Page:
I’ve just finished Collins’s first novel The Traitor Game (and am mentioning it now so I’m not tempted to dedicate the next review completely to how much I love this book) which deals with a kid escaping from reality (these books are crazy thematically related, now I think on it) through an imaginary world he’s created with a friend. In that novel, the story of the real-world conflict is spliced with the story that takes place within that imaginary world. Once again, Collins uses tense to help distinguish the two and to help convey a sense of immediacy and realness to a place that is, essentially, not.
By breaking the rules of tense (I.e. ‘PICK ONE’) intentionally, Collins helps to define her protagonist and emphasise the importance and reality of The Maze at a basic, mechanical level that is subtle (I didn’t pick it up until I reread, trying to find something to talk about here) and yet really effective.
So what’s the difference between that and a sentence like:
‘He moved towards the window and turns to me to give me a ‘you-really-expect-me-to-see-a-giraffe-here-don’t-you’ look.’?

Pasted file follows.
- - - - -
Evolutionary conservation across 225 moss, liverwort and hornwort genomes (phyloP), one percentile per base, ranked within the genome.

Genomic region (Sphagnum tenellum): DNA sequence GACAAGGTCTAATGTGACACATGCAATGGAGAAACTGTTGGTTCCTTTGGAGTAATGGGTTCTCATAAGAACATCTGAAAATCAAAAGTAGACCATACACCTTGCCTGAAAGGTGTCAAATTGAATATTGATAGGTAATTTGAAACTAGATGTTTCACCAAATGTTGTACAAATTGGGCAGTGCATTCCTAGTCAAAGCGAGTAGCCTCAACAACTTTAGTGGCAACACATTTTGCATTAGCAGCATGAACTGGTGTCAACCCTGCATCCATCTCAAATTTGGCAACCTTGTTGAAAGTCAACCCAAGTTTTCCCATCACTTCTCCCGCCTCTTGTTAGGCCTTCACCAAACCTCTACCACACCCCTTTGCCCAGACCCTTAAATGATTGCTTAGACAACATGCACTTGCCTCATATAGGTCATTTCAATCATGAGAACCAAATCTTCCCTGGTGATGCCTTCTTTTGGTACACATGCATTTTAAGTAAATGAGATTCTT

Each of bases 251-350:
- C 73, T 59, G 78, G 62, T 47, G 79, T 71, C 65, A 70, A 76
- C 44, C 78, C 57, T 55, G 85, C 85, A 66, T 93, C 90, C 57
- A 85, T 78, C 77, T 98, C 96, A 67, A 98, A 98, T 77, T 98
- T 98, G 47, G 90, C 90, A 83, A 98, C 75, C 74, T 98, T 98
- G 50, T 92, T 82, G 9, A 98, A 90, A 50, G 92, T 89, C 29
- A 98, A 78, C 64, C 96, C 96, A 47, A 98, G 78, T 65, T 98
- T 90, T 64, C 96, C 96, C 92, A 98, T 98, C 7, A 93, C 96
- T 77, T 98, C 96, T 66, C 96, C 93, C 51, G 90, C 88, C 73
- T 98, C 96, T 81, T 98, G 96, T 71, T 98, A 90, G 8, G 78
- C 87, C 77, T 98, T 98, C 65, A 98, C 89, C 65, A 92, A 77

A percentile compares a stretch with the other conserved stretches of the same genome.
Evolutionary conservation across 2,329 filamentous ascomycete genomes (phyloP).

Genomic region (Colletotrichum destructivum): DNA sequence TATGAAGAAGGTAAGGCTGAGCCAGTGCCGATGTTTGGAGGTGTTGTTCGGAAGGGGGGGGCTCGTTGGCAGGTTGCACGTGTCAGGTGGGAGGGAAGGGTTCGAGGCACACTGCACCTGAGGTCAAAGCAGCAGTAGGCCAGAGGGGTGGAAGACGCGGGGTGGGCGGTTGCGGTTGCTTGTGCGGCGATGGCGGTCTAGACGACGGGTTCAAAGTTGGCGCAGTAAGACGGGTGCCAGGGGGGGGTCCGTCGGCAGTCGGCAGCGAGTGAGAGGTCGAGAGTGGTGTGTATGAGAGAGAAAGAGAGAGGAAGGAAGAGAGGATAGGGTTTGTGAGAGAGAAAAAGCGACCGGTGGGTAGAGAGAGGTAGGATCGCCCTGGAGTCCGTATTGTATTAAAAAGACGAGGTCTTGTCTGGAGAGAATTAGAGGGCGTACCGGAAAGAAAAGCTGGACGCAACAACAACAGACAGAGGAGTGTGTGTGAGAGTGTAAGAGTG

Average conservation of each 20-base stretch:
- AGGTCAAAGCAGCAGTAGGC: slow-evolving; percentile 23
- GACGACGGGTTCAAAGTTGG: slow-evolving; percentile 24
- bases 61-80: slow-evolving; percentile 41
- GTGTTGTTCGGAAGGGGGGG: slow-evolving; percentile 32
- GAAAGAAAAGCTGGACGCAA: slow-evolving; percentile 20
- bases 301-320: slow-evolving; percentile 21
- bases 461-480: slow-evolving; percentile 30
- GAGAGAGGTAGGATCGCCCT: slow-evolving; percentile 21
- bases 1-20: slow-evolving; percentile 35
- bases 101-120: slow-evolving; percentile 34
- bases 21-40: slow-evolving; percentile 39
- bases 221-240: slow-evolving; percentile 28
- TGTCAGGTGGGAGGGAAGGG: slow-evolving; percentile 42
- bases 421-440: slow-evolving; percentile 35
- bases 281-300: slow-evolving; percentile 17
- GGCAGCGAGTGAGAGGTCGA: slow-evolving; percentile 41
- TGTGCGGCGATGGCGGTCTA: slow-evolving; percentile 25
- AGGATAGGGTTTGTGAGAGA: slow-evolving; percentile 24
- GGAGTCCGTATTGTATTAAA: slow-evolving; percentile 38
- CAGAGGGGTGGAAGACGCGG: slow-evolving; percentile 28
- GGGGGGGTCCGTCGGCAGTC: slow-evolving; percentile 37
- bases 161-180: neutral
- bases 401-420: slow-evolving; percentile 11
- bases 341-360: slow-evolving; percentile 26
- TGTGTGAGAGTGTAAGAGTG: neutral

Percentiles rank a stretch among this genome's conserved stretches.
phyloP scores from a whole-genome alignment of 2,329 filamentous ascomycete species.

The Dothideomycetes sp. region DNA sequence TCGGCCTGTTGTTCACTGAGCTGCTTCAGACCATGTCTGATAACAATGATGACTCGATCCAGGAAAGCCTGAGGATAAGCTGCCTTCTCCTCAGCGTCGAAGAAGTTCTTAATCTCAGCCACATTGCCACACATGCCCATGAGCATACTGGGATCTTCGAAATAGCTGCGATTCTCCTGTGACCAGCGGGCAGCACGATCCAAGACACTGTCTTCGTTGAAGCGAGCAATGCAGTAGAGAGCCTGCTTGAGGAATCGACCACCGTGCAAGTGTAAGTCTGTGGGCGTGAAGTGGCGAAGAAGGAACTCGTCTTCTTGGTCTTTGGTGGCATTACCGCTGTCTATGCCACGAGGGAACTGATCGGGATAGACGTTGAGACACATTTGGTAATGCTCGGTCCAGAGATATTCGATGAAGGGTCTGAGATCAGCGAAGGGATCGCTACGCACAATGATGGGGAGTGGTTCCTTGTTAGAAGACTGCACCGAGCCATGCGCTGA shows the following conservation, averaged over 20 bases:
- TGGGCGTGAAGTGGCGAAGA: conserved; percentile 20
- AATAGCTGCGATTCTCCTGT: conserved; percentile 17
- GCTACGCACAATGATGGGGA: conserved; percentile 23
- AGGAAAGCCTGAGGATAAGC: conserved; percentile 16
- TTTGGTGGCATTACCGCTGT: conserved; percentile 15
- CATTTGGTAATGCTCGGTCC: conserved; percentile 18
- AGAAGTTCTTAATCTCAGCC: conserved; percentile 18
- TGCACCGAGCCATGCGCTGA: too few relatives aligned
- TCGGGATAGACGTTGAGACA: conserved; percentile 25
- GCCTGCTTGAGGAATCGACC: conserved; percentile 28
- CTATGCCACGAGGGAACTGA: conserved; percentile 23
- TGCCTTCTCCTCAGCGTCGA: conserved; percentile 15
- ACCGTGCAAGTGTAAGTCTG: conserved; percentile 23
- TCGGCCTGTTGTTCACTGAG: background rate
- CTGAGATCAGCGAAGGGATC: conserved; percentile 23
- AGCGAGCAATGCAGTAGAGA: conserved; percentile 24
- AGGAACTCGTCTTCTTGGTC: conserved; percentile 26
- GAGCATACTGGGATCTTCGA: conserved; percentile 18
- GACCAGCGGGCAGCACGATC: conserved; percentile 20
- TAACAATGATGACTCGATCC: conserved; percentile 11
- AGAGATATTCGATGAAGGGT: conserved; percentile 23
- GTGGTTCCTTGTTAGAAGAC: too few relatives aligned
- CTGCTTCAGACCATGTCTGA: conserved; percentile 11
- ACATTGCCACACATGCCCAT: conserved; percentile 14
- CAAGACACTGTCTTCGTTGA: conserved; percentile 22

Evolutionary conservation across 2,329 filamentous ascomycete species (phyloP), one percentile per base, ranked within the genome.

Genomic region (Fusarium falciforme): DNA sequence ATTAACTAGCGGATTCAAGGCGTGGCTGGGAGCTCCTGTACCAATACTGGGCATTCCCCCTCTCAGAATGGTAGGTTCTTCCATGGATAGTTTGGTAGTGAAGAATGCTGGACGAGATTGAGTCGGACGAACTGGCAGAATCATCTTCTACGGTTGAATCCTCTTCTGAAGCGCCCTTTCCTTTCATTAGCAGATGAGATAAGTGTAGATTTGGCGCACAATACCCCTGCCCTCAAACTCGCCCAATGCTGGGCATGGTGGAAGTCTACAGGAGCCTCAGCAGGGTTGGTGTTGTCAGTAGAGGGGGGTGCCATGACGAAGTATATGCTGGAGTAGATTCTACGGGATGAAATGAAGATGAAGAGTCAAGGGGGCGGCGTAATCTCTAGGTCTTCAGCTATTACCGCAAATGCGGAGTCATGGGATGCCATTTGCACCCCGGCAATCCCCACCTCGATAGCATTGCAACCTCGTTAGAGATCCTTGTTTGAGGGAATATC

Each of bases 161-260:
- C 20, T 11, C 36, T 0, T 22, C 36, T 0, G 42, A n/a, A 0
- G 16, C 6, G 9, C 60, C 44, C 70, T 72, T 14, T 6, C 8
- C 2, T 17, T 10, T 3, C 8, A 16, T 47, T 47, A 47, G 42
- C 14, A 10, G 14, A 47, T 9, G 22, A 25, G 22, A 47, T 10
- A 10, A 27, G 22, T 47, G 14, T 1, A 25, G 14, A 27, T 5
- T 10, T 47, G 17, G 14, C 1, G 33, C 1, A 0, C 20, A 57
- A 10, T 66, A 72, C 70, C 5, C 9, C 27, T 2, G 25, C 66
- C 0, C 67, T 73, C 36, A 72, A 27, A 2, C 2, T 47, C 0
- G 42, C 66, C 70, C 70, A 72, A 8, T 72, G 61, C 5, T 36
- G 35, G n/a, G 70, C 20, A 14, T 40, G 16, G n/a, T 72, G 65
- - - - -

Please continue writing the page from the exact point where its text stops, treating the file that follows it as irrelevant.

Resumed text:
(We’ll ignore the fact that I’m not sure what that would look like. Maybe a raised eyebrow combined with a sporadic eye twitch? Doesn’t matter. We’re focussing on the tense change.)
Then why is Collins’s tense change an example of mechanics helping to tell a story while the above sentence is just wrong? It’s all to do with intention. Within her tense changes, Collins is consistent. When we’re in the virtual reality EVERYTHING is in present tense and when we’re in the real world EVERYTHING is in past. She know what she’s doing and why. However, in my sentence, the tense change has no purpose and is either there because I’m not sure how tense works or I didn’t proof read. Neither is particularly flattering towards me and there is no intent behind the change. It’s just there.
Gamerunner is a perfect example of ‘knowing the rules in order to break them’. Breaking rules that you don’t know about generally leads to destroying your readers’ immersion in your story. However, knowing the rules and breaking them for a reason can lead to even greater immersion. By breaking the rules of tense with purpose, Collins doesn’t disrupt the reading experience but instead draws the reader further into her world.
I loved Gamerunner and I loved Traitor Game. B R Collins is quickly becoming one of my favourite authors. Not to mention that while I was stalking her online to feed my initial obsession with Gamerunner I came upon her blog and an entry where she talks about how she likes fanfiction. Also, how she’s writing a sequel to Gamerunner RIGHT NOW(Which I’m mega-super-excited about). If you’ve got a chance, try to track down her books. Totally worth it.
Next time I’m looking at Anne Bishop’s Black Jewels Trilogy.